Blacklabel, are you the same user as “Shayne” on CanadianMoneyForum? It’s funny you should mention that card because I had not heard of it until just yesterday when somebody mentioned on the forum. As I said in my response there, this ATB card would be even better than the MBNA Smart Cash card for those who spend over $13200 per year on gas, groceries, drugs, and hardware stores. But in order to beat the Capital One 2% cashback card (for spending up to $50000) you would have to be spending $21000 per year at those kinds of stores – that’s 42% of your expenses!
    I’m not sure what your definition of “big spenders” is, but anyone spending over $86,000/year is always going to be better off with the Capital One card no matter how much gas & groceries they buy. That’s because the ATB card maxes out at $1500 reward.

  30. Canada Deals on October 1, 2009 at 2:17 pm

    Okay so what *is* the best credit card then? Is this it or is there a site that lists them all?

  31. Blacklabel on October 1, 2009 at 3:03 pm

    Elbyron no that was my first post. But the ATB Financial Platinum Cashback card is good for people who would be doing a home renovation or for conractors who buy alot from Hardware stores Like Home Depot or Rona. If you spent $50,000 a year i would consider you a big spender. If the average personal income is $50k monysense says its less then your spending 100% of your income. I know people that spend 200k on there Aerogold Visa but not many people are like that.

  32. Briefcases on October 2, 2009 at 8:35 pm

    Thanks for this credit card review. I currently have the TD cash back card, but it only gets me 1% cash back. I will have to look over my spending habits to see if the $39 fee can be offset by the extra percent of cash back. At the time I thought I had done sufficient research to find the best cash back card for me.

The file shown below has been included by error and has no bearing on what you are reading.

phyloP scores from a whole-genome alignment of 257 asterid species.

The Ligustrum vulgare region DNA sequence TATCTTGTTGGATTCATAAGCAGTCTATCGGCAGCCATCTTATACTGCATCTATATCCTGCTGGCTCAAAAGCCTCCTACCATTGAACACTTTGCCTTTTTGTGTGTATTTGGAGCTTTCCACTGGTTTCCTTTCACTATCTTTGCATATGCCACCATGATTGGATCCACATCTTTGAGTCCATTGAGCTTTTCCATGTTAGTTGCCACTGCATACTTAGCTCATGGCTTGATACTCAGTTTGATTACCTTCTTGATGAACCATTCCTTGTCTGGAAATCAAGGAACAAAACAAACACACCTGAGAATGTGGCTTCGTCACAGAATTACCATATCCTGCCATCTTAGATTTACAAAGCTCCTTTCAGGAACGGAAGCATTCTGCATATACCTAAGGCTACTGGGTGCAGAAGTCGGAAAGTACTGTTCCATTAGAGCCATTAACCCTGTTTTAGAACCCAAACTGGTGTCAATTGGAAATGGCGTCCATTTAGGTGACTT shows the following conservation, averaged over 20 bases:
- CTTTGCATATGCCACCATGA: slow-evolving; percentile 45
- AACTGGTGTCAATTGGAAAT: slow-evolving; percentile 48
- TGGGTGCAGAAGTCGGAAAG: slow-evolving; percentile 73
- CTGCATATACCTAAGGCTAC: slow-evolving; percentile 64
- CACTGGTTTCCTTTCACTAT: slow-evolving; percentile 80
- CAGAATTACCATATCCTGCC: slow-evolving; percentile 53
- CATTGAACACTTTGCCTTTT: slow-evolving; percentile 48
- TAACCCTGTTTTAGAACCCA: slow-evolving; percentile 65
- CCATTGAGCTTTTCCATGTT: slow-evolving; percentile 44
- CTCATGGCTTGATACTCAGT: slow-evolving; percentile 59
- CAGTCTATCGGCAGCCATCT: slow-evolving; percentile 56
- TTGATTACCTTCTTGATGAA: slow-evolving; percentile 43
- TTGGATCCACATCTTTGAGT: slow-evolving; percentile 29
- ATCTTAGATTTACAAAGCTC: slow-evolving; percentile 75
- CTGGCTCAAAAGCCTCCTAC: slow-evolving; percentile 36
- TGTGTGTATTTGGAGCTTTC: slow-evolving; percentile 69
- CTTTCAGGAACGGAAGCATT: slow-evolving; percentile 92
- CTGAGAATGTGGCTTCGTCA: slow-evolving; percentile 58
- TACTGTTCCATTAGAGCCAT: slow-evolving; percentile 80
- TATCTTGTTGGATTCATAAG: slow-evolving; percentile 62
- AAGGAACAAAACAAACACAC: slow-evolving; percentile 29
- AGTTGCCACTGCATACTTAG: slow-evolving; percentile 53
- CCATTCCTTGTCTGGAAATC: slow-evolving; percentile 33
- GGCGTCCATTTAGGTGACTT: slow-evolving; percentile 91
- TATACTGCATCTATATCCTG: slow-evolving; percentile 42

33. used tires on October 3, 2009 at 5:47 pm

    I don’t think it is worth it… you would have to spend alot to get get any value out of this card in a year’s time … and considering all the risk that you would be taking on by getting this card.. I just don’t see how it can be worth it.

    Till then,


  34. Briefcases on October 5, 2009 at 8:01 pm

    Jean I disagree. It is quite easy to spend $3900 in one year. It is especially good if you can use a credit card for all of your monthly bills. Even just using it for gas & groceries adds up to a lot.

  35. K. Depoe on October 8, 2009 at 12:49 am

    Dear Fellow Canadians…looks like some of you have been a little too exposed to U.S. writing / publications. FAVOURITE and FAVOUR are the correct Canadian spellings…favorite and favor are not. At least we are still spelling ‘cheque’ correctly. Thanks (Yes, it IS important)

  36. MDorion on October 8, 2009 at 8:38 pm

    How and when is the cash-back paid with this card?


  37. Haslum on December 11, 2009 at 1:04 am

    With our spending habits, it has taken us about 6 years to earn 1 ticket overseas from Vancouver with BMO’s free Airmiles card flying at peak periods. It does not include taxes and fuel surcharges!! The card is not worth it unless you are a heavy spender in my view. I looked through all our credit card transactions for a year and was going to go with the Scotia Momentum card but didn’t like the $54 annual fee (39 + 15 for spouse). Just before pulling the trigger, a mbna letter arrived for the Smart Cash Platinum Card. I usually junk this stuff but “free” and the 5% for 6 months cash back caught my eye. So I’ve read the fine print and, the catch is during the bonus months, you can only earn a maximum of $30 @ 5% (on first $600) then its 1% for the rest of the month. But, after the 6 months bonus, it’s 3% for gas and groceries and 1% for everything else with no restrictions. Unless, of course they are not telling me everything. I figure the Scotia card would pay for the above mentioned ticket including taxes etc in little over half the time with AirMiles and now even less with the no fee mbna card. I’m into “free” so I’m not interested in buying up to a faster collector card by paying a fee.